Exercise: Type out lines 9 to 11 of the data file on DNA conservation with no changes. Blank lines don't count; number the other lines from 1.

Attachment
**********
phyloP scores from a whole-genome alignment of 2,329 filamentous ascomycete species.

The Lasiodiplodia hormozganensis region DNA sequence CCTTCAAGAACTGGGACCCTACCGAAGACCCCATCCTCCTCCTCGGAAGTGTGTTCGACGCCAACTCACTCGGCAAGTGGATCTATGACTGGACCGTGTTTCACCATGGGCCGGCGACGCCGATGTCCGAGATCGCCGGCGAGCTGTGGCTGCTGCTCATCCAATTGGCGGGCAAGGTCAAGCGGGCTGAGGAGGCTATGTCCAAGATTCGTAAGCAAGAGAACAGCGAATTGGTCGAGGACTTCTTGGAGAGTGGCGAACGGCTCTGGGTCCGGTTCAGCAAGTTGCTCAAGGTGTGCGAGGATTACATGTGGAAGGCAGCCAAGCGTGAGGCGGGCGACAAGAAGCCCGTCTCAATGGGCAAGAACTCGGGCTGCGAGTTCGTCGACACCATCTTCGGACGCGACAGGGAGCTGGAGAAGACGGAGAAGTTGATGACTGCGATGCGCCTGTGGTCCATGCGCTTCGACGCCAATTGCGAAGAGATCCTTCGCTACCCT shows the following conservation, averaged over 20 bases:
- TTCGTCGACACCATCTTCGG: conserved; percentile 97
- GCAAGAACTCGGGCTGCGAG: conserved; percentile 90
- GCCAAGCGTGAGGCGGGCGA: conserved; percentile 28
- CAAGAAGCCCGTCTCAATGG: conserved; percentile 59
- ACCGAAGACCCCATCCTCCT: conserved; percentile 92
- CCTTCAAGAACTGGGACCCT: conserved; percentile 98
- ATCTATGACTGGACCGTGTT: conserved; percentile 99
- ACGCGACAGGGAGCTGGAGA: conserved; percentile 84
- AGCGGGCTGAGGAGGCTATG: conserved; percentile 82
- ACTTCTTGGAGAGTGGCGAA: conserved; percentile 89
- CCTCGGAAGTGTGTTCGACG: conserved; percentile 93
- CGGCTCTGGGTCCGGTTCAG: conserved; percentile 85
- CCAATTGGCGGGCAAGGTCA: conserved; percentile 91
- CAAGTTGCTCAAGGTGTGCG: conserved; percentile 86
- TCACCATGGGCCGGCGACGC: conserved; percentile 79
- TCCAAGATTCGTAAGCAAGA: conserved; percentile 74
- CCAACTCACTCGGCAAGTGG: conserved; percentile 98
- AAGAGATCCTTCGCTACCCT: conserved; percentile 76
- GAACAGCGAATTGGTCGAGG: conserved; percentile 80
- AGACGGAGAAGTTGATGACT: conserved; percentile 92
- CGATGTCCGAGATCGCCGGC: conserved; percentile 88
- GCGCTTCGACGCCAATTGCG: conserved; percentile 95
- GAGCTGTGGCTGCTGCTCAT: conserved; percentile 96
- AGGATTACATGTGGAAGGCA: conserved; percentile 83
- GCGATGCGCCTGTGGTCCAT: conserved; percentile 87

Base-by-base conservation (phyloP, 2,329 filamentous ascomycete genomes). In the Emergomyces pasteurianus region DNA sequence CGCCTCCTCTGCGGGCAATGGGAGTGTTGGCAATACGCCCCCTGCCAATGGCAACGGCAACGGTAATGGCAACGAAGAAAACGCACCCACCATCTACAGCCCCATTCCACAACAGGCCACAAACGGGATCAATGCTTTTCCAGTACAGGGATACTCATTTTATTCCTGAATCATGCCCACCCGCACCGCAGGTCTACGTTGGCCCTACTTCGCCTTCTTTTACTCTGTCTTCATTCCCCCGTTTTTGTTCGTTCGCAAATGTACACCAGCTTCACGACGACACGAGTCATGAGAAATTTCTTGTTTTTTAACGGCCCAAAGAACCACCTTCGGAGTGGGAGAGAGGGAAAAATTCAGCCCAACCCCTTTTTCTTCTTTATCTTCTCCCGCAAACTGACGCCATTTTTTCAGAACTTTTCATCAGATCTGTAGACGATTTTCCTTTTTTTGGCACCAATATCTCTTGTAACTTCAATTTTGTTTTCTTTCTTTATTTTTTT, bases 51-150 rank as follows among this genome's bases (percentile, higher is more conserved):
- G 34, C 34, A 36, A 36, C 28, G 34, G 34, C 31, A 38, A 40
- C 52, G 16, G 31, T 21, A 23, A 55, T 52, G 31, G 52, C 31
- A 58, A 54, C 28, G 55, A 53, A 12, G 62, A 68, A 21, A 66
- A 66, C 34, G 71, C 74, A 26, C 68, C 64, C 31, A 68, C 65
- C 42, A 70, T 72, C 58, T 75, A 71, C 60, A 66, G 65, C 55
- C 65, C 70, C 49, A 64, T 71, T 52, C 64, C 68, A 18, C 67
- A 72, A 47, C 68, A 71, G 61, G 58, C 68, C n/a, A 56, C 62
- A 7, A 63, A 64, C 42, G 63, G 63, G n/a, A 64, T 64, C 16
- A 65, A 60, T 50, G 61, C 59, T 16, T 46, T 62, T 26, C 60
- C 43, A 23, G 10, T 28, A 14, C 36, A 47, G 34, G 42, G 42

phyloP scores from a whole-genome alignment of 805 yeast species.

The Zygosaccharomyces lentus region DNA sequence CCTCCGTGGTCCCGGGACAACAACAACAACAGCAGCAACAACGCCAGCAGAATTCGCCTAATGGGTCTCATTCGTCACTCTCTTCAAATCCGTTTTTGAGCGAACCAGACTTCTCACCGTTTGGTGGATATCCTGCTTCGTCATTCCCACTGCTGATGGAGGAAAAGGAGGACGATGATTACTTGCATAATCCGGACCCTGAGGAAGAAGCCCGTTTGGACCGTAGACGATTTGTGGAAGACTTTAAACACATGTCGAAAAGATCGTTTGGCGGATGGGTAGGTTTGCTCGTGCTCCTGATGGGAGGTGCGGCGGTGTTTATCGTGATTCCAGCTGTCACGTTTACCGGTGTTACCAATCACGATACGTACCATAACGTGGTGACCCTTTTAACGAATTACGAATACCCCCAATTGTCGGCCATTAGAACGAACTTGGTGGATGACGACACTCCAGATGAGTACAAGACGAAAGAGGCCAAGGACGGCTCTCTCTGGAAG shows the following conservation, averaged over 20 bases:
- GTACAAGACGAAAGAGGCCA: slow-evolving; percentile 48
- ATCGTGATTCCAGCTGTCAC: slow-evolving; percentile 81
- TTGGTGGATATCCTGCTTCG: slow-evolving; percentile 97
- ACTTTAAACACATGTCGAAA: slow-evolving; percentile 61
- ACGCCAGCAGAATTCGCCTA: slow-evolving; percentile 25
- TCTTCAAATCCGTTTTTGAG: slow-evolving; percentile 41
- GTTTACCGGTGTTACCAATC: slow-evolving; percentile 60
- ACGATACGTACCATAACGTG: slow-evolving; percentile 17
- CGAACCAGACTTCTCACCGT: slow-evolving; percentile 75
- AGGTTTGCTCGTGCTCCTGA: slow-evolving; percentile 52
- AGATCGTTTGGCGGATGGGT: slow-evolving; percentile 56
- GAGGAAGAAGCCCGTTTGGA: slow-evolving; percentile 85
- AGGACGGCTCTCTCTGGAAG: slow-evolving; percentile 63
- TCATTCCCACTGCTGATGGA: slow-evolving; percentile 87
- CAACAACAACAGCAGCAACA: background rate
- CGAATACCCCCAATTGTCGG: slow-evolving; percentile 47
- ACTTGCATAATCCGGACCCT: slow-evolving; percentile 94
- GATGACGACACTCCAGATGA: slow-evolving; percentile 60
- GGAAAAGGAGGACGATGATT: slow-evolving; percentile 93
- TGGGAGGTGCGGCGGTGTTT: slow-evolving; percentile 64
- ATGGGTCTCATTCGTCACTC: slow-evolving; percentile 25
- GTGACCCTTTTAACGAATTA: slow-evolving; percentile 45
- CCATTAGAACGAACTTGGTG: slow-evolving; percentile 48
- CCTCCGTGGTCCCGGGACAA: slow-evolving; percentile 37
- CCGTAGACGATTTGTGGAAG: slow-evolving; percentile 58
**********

- ATCTATGACTGGACCGTGTT: conserved; percentile 99
- ACGCGACAGGGAGCTGGAGA: conserved; percentile 84
- AGCGGGCTGAGGAGGCTATG: conserved; percentile 82